Brabanter - Black Hen
Photo Source - B.K.U. Club

The Brabanter has two main distinguishing characteristics: a small tuff of feathers on its head and a beard. The tuft of feathers is somewhat like a round crest that has been latterly flattened inwards from both sides and narrows to the front of the head; in other words making it seem like a Mohawk haircut. The crest is built up from and behind two bright red, cone shaped horns that are moulded like a “V” and are found at the back of its V-shaped comb.  According to the Dutch Standards, the horns of Standard cocks are not allowed to be longer than 1.75 cm. and the maximum length for hens is 1.0 cm.  For Brabanter Bantams, the maximum length of the horns is 1.0 cm.  Unlike some crested fowl, the Brabanter’s tuft does not impede vision in any way.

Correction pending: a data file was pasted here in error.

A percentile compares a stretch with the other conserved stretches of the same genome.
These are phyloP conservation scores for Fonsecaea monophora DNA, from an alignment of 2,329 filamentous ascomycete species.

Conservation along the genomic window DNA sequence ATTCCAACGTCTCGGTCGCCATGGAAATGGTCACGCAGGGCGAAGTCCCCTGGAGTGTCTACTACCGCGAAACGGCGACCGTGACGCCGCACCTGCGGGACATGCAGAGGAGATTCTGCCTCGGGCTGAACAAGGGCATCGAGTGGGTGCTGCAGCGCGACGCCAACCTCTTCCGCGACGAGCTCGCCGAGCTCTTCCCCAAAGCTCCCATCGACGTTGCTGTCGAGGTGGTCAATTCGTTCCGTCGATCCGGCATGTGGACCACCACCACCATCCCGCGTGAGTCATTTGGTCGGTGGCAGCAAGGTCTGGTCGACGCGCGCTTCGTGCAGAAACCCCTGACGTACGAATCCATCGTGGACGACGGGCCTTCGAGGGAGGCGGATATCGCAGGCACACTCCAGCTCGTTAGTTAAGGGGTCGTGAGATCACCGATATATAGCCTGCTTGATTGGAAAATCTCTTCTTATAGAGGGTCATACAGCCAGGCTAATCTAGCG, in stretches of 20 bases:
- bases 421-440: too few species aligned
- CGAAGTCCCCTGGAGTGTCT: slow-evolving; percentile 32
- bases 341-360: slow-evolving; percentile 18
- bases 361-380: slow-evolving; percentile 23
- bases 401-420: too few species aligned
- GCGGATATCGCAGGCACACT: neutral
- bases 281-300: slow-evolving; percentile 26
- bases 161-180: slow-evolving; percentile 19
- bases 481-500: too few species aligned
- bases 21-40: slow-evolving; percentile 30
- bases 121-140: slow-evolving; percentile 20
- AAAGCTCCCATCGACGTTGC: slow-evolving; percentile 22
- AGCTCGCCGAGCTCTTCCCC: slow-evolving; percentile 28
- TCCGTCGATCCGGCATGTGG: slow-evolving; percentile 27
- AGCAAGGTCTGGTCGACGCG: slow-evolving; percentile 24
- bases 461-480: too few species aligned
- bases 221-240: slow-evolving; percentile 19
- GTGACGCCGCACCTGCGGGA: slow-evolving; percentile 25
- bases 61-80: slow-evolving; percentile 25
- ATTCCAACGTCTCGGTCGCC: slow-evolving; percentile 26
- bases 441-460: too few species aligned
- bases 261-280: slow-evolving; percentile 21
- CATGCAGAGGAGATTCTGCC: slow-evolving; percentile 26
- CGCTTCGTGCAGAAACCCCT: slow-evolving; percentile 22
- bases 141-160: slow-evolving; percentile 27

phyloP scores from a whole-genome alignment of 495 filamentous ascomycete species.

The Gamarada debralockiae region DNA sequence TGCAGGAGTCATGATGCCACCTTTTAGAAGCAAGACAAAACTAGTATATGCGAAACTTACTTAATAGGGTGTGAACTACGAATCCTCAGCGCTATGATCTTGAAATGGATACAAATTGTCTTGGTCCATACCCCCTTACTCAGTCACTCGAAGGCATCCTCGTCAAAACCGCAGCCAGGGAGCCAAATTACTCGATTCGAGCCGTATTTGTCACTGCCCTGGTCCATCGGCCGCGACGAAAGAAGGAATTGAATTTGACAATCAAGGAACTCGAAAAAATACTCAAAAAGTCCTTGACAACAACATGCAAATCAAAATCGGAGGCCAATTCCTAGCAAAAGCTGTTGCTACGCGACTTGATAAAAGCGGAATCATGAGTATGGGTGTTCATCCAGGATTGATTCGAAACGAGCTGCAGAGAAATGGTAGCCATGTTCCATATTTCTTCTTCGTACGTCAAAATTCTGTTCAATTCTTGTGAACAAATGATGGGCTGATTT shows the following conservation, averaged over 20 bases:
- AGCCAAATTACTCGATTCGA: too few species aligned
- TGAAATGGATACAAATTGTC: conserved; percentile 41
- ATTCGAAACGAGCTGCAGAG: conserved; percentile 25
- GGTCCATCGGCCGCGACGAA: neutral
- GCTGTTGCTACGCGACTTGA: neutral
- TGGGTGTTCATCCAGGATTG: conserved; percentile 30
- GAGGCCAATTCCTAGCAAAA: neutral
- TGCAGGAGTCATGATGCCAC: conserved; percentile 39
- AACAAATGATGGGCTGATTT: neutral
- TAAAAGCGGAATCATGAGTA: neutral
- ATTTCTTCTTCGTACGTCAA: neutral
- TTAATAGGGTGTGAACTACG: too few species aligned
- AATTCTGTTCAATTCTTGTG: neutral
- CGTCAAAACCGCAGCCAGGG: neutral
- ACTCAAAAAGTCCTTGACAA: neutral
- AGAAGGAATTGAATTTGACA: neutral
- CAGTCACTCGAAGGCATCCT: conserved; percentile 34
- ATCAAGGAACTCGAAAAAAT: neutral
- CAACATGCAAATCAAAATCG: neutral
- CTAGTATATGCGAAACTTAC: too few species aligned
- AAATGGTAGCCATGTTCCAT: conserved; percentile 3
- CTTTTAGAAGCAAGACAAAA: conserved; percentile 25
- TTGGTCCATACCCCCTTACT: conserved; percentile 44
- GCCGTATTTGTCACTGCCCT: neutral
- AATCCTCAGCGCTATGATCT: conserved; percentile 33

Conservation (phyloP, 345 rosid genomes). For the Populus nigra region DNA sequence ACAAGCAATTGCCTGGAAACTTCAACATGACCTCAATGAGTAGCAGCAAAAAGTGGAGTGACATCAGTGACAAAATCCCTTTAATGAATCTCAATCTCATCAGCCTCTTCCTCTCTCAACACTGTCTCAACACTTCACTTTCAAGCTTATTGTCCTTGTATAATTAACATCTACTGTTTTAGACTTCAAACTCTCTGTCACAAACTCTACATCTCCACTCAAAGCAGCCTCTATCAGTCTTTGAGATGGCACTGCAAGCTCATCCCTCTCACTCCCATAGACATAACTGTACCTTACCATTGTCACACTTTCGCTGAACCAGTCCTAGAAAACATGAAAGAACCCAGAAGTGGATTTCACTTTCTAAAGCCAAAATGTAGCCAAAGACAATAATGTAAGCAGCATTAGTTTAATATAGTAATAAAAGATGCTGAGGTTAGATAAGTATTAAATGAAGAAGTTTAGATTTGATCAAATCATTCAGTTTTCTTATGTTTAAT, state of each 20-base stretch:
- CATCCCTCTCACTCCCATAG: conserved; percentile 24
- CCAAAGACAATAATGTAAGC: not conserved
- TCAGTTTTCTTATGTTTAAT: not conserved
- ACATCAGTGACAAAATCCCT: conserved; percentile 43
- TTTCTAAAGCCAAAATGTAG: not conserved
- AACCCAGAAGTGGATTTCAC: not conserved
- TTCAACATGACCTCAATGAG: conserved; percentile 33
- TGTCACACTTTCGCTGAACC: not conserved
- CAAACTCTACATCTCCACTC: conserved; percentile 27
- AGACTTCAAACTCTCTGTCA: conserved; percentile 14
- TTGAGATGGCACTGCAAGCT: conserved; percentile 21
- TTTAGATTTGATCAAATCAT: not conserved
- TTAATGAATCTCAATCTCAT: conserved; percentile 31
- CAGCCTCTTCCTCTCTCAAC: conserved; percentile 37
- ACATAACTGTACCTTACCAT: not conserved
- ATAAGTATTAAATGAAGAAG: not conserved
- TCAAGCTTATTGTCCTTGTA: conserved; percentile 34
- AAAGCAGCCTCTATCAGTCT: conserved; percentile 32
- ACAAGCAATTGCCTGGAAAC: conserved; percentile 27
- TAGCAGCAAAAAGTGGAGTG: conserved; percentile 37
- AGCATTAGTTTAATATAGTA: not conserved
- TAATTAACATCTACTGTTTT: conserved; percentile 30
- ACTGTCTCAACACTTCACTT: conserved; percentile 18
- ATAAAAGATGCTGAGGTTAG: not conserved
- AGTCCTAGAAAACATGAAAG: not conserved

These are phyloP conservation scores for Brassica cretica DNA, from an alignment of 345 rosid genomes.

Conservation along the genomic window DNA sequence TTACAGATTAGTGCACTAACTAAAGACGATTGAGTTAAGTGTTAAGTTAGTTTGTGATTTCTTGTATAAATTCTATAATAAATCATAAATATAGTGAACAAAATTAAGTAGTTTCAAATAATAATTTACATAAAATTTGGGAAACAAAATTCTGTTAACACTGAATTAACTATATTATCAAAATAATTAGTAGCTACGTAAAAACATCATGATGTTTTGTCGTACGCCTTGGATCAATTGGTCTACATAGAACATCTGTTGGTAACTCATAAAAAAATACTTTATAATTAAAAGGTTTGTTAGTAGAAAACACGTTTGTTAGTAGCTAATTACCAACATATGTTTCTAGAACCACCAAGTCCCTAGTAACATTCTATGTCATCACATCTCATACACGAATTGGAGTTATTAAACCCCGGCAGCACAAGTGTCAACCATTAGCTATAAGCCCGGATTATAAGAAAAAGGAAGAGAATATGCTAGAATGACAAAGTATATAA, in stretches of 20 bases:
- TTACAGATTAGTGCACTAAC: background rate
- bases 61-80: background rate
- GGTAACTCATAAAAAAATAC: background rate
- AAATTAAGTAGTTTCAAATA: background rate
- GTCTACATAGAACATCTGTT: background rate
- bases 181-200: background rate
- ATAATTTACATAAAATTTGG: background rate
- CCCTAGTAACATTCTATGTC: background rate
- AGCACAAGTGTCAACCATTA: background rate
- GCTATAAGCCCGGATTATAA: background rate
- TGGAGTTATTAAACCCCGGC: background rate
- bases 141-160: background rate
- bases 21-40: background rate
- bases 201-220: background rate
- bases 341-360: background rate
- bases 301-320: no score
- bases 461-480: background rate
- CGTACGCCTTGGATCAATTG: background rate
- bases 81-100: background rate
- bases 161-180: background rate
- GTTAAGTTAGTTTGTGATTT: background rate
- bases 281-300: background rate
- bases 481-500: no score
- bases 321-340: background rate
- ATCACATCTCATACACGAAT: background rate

Brabantar - Cuckoo Cock Head Close-up
Photo Source: Unknown

The Brabanter’s beard is what is known as a three-piece densely feathered, pronounced beard - two lateral pieces and one frontal piece. 

Brabanter Head Close-up
Photo Source - BKU Club

Brabantar - Gold Black-spotted Head Close-up
Photo Source: Huhner Forum

It has rather wide nostrils, no chin wattles, and small white ear lobes that should not be visible due to the lateral parts of the beard. Brabanters have orange to light brown eyes that should not be obscured by the growth of the lateral parts of the beard.

According to the Breed Standards, weights for Brabanters are as follows:

                        (BKU)             (Kippen Encyclopedie)
Standard Cock:   1.9 – 2.5 kg.    2.0 - 2.5 kg.